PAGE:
4. Shipping of Order 

The final stage of e-commerce shipping operations entails sending products from a warehouse or fulfillment center. 

Shipping labels are generated at this point, and carriers are assigned to the order. Many 3PLs will compare shipping rates from various carriers and select the best option for each order. 

The shipments are then picked up and transported for last-mile delivery by the carriers. When orders are shipped, you will be provided with tracking information, which you can share with your customers. 

Practical Methods for Streamlining Your Shipping Operations 

Because your shipping operations are so important to your overall supply chain, it’s critical to review and optimize them on a regular basis. Here are a few ideas for improving your e-commerce company’s shipping logistics and operations. 

  • Make Use of Automation 

Ecommerce automation can increase the efficiency of your shipping operations while decreasing labor requirements and increasing accuracy. 

Integrating an automated order processing system, for example, with your ecommerce store enables you to quickly receive and verify orders placed online. 

This drastically reduces manual labor while also lowering the risk of human error. It also ensures that orders are processed as quickly as possible because they are automatically routed to the fulfillment queue as soon as they are received. 

You can also automate shipping, easily create shipping labels, and find the best carrier for each order. This creates a more efficient fulfillment process and enables faster delivery. 

  • Consider Warehouse Management System 

Warehouse management systems (WMS) increase visibility and efficiency in warehouse operations and, as a result, in shipping. 

A warehouse management system (WMS) tracks the inventory that enters and leaves your warehouse, as well as standardizes the storage and fulfillment processes to improve workflow efficiency. 

A warehouse management system also boosts productivity by reducing the need for rework. It assists you in maintaining accuracy in picking and order counts through barcode scanning and automatic updates. As a result, your team will no longer have to waste time constantly counting inventory or repackaging products.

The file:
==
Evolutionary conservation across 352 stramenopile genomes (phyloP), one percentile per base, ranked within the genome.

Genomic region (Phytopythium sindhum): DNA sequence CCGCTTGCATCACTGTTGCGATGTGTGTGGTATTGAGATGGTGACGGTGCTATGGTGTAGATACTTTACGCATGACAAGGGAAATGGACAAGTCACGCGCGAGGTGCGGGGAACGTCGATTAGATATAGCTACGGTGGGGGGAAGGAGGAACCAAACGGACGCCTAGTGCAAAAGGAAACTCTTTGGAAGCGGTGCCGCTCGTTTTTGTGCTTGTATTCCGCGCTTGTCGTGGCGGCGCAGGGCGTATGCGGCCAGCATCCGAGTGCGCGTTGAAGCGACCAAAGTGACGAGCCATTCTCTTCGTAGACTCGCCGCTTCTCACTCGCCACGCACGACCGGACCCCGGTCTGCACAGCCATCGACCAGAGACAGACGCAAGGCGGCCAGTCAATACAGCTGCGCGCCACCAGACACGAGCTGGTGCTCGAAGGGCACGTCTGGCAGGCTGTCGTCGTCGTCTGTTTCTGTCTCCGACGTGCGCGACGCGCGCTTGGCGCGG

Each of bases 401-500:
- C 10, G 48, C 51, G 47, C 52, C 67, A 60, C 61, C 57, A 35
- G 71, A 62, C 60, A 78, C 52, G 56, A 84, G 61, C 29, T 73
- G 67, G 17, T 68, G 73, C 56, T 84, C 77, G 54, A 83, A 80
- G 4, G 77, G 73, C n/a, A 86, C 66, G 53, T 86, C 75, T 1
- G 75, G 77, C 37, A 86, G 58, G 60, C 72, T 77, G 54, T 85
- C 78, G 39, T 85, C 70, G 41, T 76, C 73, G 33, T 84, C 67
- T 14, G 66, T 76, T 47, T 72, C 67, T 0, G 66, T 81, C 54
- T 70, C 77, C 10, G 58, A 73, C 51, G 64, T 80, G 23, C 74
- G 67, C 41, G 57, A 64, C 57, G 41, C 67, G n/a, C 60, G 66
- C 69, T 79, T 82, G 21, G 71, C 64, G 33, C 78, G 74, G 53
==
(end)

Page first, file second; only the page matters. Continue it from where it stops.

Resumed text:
• Collaborate with a Reputable Shipping Company 

Customers hold merchants accountable for last-mile delivery — its speed, cost, and overall experience — whether this is fair or not. As a result, it is critical that you collaborate with a shipping carrier capable of meeting key criteria. 

Your shipping company should be well-known so that you can rely on them to deliver orders on time and in perfect condition. 

They should also have the most up-to-date supply chain technology in place to integrate with your tech stack and provide you with greater visibility into the order’s journey, even after it has left your hands. 

Some carriers can even pick up orders from a distributed network of fulfillment centers and offer a variety of shipping options, such as overnight, same-day, or even guaranteed delivery. Discover which shipping options are most important to your company and compare rates from various carriers to get the best deal. 

  • Dispense Your Inventory in a Strategic Manner 

Orders can be inefficiently dispatched from a single location because some orders must travel much farther than others. Distributing your inventory across multiple warehouses or fulfillment centers can help you speed up and lower the cost of your shipping operations. 

Keeping inventory close to where your customers are allows orders to be fulfilled and shipped more quickly. This significantly reduces the distance that the order must travel, lowering shipping costs and improving delivery times. 

To determine the best places to store inventory, examine previous sales data and identify the most popular order destinations.